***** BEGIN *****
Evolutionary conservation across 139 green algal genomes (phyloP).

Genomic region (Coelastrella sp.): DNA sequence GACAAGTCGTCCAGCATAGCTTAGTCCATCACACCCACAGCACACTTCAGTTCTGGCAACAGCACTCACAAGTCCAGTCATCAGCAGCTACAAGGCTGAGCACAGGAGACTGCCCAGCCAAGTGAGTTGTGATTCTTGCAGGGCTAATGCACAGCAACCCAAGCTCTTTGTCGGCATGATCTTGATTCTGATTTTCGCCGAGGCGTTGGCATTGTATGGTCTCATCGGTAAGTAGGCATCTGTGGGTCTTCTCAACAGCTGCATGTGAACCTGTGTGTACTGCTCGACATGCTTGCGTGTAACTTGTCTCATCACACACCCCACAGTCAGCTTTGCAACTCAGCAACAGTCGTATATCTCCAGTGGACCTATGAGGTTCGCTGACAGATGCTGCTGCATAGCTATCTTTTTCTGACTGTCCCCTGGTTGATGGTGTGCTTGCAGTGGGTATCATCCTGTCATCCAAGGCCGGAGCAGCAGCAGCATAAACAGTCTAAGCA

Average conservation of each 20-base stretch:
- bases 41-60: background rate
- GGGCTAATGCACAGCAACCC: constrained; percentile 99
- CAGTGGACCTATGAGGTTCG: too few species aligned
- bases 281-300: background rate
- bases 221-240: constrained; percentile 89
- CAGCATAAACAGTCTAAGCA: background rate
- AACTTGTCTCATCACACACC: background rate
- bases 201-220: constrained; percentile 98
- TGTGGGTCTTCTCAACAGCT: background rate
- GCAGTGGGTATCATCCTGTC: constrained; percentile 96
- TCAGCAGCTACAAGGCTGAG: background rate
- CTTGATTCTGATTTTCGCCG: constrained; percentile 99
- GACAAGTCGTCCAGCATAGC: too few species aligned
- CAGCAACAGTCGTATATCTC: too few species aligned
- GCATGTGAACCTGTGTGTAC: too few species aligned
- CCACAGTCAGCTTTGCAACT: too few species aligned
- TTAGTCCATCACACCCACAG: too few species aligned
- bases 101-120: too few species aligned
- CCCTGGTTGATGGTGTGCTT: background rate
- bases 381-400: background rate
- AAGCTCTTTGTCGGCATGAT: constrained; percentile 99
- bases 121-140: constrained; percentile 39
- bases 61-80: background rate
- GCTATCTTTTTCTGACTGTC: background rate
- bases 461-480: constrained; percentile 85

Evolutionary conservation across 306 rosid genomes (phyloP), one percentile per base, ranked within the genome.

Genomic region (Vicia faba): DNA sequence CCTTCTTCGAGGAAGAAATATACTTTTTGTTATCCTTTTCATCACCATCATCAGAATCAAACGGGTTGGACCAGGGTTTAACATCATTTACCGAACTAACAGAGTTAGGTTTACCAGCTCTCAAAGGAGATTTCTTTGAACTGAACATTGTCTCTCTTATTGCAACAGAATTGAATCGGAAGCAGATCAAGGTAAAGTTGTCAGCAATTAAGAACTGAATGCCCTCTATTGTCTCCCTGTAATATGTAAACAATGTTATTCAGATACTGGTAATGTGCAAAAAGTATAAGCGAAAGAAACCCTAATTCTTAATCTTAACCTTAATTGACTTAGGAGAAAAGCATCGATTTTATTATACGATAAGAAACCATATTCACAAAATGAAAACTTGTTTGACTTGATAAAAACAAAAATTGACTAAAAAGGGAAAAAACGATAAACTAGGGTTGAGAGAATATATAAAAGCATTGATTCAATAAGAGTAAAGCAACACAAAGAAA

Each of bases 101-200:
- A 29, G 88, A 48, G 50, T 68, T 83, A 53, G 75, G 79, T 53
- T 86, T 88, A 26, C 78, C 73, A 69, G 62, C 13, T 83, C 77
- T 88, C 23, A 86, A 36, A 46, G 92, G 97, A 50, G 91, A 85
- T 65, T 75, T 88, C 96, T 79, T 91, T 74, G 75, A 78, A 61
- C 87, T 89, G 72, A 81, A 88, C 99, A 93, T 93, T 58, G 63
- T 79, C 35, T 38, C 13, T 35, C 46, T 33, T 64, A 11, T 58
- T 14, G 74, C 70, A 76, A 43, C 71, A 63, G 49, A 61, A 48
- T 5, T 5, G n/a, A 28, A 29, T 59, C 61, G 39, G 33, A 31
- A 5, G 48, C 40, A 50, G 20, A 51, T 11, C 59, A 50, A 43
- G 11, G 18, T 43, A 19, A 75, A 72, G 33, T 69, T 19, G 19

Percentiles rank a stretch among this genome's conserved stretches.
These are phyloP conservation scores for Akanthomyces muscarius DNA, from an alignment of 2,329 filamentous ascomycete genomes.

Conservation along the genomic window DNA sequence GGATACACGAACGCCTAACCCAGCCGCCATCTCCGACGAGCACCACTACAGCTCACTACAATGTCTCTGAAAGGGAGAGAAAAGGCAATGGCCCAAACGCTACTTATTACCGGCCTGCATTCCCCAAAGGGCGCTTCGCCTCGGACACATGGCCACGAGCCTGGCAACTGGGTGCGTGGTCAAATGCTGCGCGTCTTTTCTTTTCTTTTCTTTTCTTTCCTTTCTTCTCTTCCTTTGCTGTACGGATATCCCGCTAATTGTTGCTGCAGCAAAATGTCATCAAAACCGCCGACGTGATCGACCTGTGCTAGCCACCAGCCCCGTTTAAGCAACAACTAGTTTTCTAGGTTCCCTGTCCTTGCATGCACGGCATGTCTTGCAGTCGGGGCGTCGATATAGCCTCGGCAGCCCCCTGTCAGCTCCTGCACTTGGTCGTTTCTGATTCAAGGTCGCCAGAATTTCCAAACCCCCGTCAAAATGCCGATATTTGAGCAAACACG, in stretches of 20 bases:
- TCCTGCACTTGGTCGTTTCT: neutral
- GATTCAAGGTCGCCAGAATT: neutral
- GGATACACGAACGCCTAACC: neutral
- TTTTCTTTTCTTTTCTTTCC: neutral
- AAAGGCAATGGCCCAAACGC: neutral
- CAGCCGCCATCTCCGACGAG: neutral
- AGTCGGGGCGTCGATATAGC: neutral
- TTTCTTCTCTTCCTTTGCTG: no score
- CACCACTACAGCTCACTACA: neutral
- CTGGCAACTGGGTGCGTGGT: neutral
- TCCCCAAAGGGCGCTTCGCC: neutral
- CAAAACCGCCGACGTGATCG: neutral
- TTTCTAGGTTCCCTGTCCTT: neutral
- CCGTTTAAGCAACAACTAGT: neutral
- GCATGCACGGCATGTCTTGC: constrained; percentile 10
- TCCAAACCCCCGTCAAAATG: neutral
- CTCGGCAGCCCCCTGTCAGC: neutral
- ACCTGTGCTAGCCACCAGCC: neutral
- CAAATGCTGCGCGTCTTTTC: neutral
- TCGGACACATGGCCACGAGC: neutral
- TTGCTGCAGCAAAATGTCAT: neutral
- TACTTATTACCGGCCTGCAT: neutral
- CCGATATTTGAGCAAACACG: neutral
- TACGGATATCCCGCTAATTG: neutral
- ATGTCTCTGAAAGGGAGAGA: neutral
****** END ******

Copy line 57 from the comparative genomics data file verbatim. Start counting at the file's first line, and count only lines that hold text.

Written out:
- TTTCTAGGTTCCCTGTCCTT: neutral